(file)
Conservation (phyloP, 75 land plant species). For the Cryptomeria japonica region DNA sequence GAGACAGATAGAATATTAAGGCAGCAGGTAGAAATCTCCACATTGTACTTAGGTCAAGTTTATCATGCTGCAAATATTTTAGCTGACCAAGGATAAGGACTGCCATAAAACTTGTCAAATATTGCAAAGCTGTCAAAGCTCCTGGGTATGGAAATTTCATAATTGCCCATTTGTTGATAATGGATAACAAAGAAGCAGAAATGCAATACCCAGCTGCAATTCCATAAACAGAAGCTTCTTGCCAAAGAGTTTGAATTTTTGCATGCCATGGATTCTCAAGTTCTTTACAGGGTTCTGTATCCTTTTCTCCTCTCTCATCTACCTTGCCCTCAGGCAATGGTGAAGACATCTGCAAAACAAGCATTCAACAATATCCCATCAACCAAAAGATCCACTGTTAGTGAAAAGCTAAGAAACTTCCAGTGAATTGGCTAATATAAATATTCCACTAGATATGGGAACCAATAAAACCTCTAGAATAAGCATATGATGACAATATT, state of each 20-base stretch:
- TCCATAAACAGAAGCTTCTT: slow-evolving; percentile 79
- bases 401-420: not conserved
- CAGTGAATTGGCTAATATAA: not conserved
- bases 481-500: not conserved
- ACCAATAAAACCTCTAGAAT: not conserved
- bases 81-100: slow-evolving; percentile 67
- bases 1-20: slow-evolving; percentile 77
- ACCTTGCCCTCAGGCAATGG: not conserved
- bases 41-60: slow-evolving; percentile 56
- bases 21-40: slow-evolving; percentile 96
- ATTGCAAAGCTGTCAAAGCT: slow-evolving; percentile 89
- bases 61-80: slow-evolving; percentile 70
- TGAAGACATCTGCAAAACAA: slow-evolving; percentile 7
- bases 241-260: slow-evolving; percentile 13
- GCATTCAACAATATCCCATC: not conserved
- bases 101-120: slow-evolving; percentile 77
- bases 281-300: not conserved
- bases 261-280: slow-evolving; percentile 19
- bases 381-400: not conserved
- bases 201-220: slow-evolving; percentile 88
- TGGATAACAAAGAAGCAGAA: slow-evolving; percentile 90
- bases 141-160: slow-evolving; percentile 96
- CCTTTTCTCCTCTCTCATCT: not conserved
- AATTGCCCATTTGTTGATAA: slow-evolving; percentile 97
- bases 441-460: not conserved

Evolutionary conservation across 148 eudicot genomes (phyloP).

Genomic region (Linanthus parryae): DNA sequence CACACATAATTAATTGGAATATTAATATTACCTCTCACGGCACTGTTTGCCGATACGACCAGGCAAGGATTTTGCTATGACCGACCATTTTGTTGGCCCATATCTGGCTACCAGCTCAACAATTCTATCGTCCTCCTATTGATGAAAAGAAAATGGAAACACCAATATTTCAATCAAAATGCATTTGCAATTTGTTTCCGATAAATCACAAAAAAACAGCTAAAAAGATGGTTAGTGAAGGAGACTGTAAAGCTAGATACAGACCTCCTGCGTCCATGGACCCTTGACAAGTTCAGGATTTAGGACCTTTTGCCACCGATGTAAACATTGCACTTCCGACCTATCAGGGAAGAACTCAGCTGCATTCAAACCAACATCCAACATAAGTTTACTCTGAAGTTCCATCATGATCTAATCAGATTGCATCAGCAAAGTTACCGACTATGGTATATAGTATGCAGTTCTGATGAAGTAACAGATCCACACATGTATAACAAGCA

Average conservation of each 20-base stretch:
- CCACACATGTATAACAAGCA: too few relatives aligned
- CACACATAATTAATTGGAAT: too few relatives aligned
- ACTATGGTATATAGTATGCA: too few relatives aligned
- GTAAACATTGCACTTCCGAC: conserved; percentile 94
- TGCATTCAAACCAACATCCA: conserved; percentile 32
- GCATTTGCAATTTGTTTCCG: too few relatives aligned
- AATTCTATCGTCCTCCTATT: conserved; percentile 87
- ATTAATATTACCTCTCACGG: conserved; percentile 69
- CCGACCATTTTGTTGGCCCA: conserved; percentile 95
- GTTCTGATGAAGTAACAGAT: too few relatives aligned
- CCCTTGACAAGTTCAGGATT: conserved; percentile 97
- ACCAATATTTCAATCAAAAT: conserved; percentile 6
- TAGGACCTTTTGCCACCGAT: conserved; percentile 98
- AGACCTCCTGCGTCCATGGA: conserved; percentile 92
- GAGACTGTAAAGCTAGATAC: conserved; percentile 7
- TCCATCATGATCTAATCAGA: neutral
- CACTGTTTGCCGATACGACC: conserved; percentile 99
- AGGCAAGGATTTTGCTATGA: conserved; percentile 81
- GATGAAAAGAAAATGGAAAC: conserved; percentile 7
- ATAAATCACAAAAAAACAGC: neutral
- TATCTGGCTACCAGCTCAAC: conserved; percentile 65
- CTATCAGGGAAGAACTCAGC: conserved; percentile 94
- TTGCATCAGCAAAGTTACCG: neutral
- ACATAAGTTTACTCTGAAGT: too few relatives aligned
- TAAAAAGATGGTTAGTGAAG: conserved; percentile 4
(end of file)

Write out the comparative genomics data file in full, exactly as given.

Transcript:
Conservation (phyloP, 75 land plant species). For the Cryptomeria japonica region DNA sequence GAGACAGATAGAATATTAAGGCAGCAGGTAGAAATCTCCACATTGTACTTAGGTCAAGTTTATCATGCTGCAAATATTTTAGCTGACCAAGGATAAGGACTGCCATAAAACTTGTCAAATATTGCAAAGCTGTCAAAGCTCCTGGGTATGGAAATTTCATAATTGCCCATTTGTTGATAATGGATAACAAAGAAGCAGAAATGCAATACCCAGCTGCAATTCCATAAACAGAAGCTTCTTGCCAAAGAGTTTGAATTTTTGCATGCCATGGATTCTCAAGTTCTTTACAGGGTTCTGTATCCTTTTCTCCTCTCTCATCTACCTTGCCCTCAGGCAATGGTGAAGACATCTGCAAAACAAGCATTCAACAATATCCCATCAACCAAAAGATCCACTGTTAGTGAAAAGCTAAGAAACTTCCAGTGAATTGGCTAATATAAATATTCCACTAGATATGGGAACCAATAAAACCTCTAGAATAAGCATATGATGACAATATT, state of each 20-base stretch:
- TCCATAAACAGAAGCTTCTT: slow-evolving; percentile 79
- bases 401-420: not conserved
- CAGTGAATTGGCTAATATAA: not conserved
- bases 481-500: not conserved
- ACCAATAAAACCTCTAGAAT: not conserved
- bases 81-100: slow-evolving; percentile 67
- bases 1-20: slow-evolving; percentile 77
- ACCTTGCCCTCAGGCAATGG: not conserved
- bases 41-60: slow-evolving; percentile 56
- bases 21-40: slow-evolving; percentile 96
- ATTGCAAAGCTGTCAAAGCT: slow-evolving; percentile 89
- bases 61-80: slow-evolving; percentile 70
- TGAAGACATCTGCAAAACAA: slow-evolving; percentile 7
- bases 241-260: slow-evolving; percentile 13
- GCATTCAACAATATCCCATC: not conserved
- bases 101-120: slow-evolving; percentile 77
- bases 281-300: not conserved
- bases 261-280: slow-evolving; percentile 19
- bases 381-400: not conserved
- bases 201-220: slow-evolving; percentile 88
- TGGATAACAAAGAAGCAGAA: slow-evolving; percentile 90
- bases 141-160: slow-evolving; percentile 96
- CCTTTTCTCCTCTCTCATCT: not conserved
- AATTGCCCATTTGTTGATAA: slow-evolving; percentile 97
- bases 441-460: not conserved

Evolutionary conservation across 148 eudicot genomes (phyloP).

Genomic region (Linanthus parryae): DNA sequence CACACATAATTAATTGGAATATTAATATTACCTCTCACGGCACTGTTTGCCGATACGACCAGGCAAGGATTTTGCTATGACCGACCATTTTGTTGGCCCATATCTGGCTACCAGCTCAACAATTCTATCGTCCTCCTATTGATGAAAAGAAAATGGAAACACCAATATTTCAATCAAAATGCATTTGCAATTTGTTTCCGATAAATCACAAAAAAACAGCTAAAAAGATGGTTAGTGAAGGAGACTGTAAAGCTAGATACAGACCTCCTGCGTCCATGGACCCTTGACAAGTTCAGGATTTAGGACCTTTTGCCACCGATGTAAACATTGCACTTCCGACCTATCAGGGAAGAACTCAGCTGCATTCAAACCAACATCCAACATAAGTTTACTCTGAAGTTCCATCATGATCTAATCAGATTGCATCAGCAAAGTTACCGACTATGGTATATAGTATGCAGTTCTGATGAAGTAACAGATCCACACATGTATAACAAGCA

Average conservation of each 20-base stretch:
- CCACACATGTATAACAAGCA: too few relatives aligned
- CACACATAATTAATTGGAAT: too few relatives aligned
- ACTATGGTATATAGTATGCA: too few relatives aligned
- GTAAACATTGCACTTCCGAC: conserved; percentile 94
- TGCATTCAAACCAACATCCA: conserved; percentile 32
- GCATTTGCAATTTGTTTCCG: too few relatives aligned
- AATTCTATCGTCCTCCTATT: conserved; percentile 87
- ATTAATATTACCTCTCACGG: conserved; percentile 69
- CCGACCATTTTGTTGGCCCA: conserved; percentile 95
- GTTCTGATGAAGTAACAGAT: too few relatives aligned
- CCCTTGACAAGTTCAGGATT: conserved; percentile 97
- ACCAATATTTCAATCAAAAT: conserved; percentile 6
- TAGGACCTTTTGCCACCGAT: conserved; percentile 98
- AGACCTCCTGCGTCCATGGA: conserved; percentile 92
- GAGACTGTAAAGCTAGATAC: conserved; percentile 7
- TCCATCATGATCTAATCAGA: neutral
- CACTGTTTGCCGATACGACC: conserved; percentile 99
- AGGCAAGGATTTTGCTATGA: conserved; percentile 81
- GATGAAAAGAAAATGGAAAC: conserved; percentile 7
- ATAAATCACAAAAAAACAGC: neutral
- TATCTGGCTACCAGCTCAAC: conserved; percentile 65
- CTATCAGGGAAGAACTCAGC: conserved; percentile 94
- TTGCATCAGCAAAGTTACCG: neutral
- ACATAAGTTTACTCTGAAGT: too few relatives aligned
- TAAAAAGATGGTTAGTGAAG: conserved; percentile 4